Entanglement vs. distance: it’s an old problem in photography. While the camera was initially seen as a cold machine—an objectifying lens that froze nature into perversely still frames—it eventually came to be recognized as a means of engaging with the world, a tool for expression. A passport, a passageway, a context for connection. A drive for intimacy which led to Robert Capa’s famous admonition to “get closer.”
This problem is not limited to photography—all artists are caught in the same bind. Does the artist maintain a remove from his or her subjects, cultivating independence from the systems that surround them so that they can critique and question freely? Or are they as implicated as the rest of us, drawn into the market like any other producer?
These questions run through the work of the New York-based artist Daniel Shea. His latest book, 43-35 10th Street, takes its title from an address in his neighborhood of Long Island City in Queens, New York. The area, which in the past 15 years has transformed from a moribund industrial zone into a gleaming thicket of residential towers, provides Shea with the jumping-off point to think about seismic ideological and socioeconomic changes: gentrification, deindustrialization, the intensifying effects of capitalism and more. Indeed, in all of Shea’s work, the micro and macro run together fluidly: a single image can represent the path he’s chosen through life; the contours of his artistic career reflect tectonic shifts in the landscape of Western economies the world over.
At first glance, it would seem like Shea is part of the problem rather than an appropriate critic: he grew up in the Midwest and, when he had the chance, moved to New York City to pursue more lucrative forms of photography. Looking at his career from this perspective, it appears that he traced a path from the decay of the rusting industries of Illinois towards the magnetic desire of a New York life. His progression mirrors larger economic trends that are happening all across the United States and the globe: namely, that former industrial areas are emptying out, while a select few cities amass ever-greater concentrations of wealth, power, and talent. As Shea himself put it, the economic stagnation of one place can often be linked, even if indirectly, to booming economic growth in another.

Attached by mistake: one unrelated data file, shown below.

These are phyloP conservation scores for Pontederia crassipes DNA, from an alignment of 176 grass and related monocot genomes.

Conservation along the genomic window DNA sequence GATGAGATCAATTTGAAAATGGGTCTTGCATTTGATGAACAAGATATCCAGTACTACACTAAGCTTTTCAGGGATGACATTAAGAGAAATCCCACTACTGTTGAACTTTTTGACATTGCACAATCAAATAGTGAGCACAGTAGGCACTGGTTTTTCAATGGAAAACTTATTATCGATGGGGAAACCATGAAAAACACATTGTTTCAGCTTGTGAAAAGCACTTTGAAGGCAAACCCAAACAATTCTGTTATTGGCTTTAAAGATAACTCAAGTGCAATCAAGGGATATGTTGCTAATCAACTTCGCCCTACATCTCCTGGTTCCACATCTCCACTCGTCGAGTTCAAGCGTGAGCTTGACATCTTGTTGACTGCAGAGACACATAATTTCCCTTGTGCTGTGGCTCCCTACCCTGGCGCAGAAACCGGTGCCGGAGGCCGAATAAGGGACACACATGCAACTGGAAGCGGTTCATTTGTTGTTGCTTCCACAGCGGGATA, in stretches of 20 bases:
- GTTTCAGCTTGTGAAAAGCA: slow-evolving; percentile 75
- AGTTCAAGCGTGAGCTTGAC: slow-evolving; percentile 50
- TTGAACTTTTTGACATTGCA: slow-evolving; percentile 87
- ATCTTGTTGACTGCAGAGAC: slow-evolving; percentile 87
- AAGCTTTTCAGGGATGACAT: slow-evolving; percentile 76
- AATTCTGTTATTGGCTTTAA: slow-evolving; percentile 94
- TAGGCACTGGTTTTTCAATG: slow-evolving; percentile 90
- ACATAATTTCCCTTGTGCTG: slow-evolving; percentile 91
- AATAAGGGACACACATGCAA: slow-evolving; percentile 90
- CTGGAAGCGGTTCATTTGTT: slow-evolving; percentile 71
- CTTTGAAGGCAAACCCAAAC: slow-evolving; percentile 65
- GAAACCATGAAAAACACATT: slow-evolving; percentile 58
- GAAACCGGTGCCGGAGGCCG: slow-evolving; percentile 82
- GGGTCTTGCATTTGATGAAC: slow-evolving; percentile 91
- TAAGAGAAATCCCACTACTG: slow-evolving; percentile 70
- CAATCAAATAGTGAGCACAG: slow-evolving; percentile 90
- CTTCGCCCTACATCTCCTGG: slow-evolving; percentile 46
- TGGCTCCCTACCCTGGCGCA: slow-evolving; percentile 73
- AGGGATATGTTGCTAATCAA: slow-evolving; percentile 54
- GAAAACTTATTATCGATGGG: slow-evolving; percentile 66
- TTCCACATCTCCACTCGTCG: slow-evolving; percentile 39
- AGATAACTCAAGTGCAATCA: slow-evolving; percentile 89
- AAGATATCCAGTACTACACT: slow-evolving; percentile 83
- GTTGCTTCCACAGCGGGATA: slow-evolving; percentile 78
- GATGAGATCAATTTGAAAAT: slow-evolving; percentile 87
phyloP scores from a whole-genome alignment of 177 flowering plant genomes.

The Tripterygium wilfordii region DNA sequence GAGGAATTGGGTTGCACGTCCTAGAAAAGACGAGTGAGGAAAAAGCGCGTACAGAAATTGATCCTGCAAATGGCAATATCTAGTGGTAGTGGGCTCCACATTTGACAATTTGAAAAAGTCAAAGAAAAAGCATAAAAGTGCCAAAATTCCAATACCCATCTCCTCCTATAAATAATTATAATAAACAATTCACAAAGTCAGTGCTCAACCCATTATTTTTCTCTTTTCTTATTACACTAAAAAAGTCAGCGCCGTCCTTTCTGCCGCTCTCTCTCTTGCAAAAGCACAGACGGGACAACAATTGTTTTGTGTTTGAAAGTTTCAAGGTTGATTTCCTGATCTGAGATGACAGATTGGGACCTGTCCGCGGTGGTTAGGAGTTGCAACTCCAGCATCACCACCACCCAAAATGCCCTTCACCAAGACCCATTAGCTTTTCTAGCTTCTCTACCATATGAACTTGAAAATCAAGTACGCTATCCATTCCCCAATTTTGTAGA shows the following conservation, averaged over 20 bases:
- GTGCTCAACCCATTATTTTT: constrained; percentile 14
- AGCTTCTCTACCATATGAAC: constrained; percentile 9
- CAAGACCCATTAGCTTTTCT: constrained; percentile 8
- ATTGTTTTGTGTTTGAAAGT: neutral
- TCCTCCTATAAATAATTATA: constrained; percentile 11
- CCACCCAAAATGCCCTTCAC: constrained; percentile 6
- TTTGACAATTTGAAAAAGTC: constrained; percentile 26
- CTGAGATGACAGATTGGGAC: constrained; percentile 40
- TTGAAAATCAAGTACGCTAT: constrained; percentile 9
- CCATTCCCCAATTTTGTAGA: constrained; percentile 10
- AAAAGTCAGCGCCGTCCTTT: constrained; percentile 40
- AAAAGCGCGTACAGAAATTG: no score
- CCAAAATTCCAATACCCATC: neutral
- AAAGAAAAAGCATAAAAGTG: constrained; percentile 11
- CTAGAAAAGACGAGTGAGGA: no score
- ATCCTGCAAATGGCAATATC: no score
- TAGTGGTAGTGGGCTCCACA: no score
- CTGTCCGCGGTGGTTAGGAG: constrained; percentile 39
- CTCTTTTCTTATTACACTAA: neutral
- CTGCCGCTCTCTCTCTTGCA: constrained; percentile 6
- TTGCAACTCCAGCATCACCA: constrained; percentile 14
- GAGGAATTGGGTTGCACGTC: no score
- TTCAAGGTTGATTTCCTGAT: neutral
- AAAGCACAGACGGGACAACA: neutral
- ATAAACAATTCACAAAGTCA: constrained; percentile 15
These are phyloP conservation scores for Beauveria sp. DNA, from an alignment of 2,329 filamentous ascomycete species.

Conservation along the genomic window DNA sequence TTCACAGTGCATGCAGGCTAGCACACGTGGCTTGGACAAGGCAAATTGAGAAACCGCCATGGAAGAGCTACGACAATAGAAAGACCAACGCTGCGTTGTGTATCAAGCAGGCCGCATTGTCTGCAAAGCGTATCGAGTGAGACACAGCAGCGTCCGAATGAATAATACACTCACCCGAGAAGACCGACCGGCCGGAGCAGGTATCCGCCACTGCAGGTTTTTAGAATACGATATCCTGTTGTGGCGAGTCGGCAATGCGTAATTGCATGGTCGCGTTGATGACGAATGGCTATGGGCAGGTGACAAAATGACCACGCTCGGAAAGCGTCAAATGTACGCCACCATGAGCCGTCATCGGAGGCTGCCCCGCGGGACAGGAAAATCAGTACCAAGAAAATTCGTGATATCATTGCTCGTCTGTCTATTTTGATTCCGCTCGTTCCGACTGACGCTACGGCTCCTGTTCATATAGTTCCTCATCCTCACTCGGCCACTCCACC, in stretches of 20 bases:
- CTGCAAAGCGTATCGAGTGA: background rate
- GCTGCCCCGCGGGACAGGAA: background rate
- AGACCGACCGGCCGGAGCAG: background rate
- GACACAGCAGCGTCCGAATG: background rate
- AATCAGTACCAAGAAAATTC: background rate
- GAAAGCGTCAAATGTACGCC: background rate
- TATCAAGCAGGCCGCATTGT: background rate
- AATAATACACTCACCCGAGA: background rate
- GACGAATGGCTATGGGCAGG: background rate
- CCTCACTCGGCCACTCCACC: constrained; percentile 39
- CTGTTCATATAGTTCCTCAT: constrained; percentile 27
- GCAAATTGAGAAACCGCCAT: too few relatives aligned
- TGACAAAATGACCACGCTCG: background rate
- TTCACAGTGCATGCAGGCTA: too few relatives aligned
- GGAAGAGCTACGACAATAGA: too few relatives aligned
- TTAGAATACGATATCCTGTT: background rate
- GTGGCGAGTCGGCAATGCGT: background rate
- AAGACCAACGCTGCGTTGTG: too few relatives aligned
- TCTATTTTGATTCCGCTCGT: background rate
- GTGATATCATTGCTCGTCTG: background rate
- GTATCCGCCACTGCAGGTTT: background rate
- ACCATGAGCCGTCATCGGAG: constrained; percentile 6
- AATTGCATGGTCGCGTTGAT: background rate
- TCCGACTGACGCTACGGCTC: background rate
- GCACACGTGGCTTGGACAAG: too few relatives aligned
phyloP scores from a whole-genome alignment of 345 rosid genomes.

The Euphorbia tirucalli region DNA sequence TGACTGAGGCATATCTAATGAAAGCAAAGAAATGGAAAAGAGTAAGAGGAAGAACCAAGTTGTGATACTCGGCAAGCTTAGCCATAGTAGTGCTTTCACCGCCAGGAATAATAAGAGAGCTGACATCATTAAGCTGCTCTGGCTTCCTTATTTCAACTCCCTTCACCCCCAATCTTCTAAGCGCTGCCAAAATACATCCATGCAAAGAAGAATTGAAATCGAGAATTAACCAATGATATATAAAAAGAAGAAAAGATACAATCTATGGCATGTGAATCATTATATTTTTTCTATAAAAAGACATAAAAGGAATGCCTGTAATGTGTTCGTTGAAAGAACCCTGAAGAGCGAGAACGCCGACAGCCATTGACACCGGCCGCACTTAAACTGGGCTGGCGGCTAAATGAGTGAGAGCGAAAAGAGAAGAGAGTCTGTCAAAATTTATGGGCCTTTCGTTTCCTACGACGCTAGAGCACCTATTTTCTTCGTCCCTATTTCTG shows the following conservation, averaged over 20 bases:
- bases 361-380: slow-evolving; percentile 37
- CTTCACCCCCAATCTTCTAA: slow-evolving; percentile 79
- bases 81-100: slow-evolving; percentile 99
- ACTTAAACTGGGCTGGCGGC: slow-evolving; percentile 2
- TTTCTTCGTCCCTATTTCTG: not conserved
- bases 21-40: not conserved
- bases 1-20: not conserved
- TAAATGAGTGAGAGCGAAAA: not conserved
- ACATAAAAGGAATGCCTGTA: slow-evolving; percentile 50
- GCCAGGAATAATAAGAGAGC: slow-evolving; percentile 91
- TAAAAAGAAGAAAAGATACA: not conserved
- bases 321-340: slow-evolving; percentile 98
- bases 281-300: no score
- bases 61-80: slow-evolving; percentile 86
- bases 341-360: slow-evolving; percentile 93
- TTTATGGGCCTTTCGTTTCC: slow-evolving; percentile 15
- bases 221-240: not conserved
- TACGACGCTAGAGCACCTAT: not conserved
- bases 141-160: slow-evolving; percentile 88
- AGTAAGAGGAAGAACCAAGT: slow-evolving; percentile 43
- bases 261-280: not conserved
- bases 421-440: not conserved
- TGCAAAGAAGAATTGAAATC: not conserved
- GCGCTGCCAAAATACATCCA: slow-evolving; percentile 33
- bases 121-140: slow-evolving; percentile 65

Returning to the micro-scale, Shea’s move also embodies a tension that especially plagues the most flourishing cities: the development of formerly marginal neighborhoods into places in which the original residents can no longer afford to live. As an artist, Shea sought the expansive—and once affordable—confines of Long Island City because he wanted space to create his work. But as in so many other places, what followed him, and other artists, were developers and construction cranes, ready to transform a once-overlooked patch of land into a luxurious residential playground. Which begs the question: is Shea part of the problem?
And thus, we arrive at the paradoxes contained in Shea’s book, 43-35 10th Street. In the words of the jury which recently awarded Shea the prestigious Paul Huf prize, “Using a variety of visual mediums, Shea’s work explores the complexity and ambiguities of urban development in his home city, New York. Drawing from his experience as a commercial photographer, Shea presents us with a seductive yet disconcerting world of concrete, steel and glass, which traverses the boundaries of fact and fiction. His [images] allow us to reflect on late capitalism and its effects on a changing city landscape.” In other words, the book contains a judgment of capitalism from an individual whose own life choices acutely reflect the system’s very dynamics. Furthermore, Shea supports himself with commercial photography: he pays the bills by creating images of desire, thus contributing to the visual clutter that his artistic work would like to cut through. In short, the book evinces an artist who is completely tangled up with the subject he is critiquing. And yet, Shea’s proximity is exactly what puts him in such an intimate position to help us understand the temptation of the system and its fundamental lie.
Because of his years working on commercial shoots, Shea knows well that looking is tied to desire; that we can be inexorably drawn towards things, even if we don’t agree with them. “The project began, in part, because I couldn’t escape my own desire to look at this gleaming architecture. I found myself attracted to things that, politically, I’m not on board with at all. But formally, I can’t lie: I find this stuff beautiful.” He concludes, “The deep paradox of critiquing something is that you spend so much time with it and think about it so profoundly that, in some ways, you end up writing a love letter to what you were hoping to attack.”
Shea realizes he is walking a fine line. While finding himself inextricably embedded in the dynamics that surround him, with grace and self-awareness, Shea is credibly able to critique the processes in which he is taking part. What puts him on the right side of this razor-thin divide? Whether at home, on the road, in the studio, or on a job, Shea is in constant, conscious negotiation with his environment, his economic choices, and the aesthetic consequences these will have on his work.
First, on the aesthetic front: if Shea shoots perfume ads for a week in order to make enough money to focus on his artwork for the rest of the month, there’s a danger that he will keep on shooting perfume ad-like images even when the commission is over. Shea’s solution to this problem is not easy, but it is clear: “You have to be so rigorous about how your images work, how they’re released, and how they’re attached to your identity. It takes a sleight of hand to do it right. It’s very difficult. A few artists can have their images float through both spaces, but for the rest of us, we need to be incredibly mindful of how our work is produced and circulated.”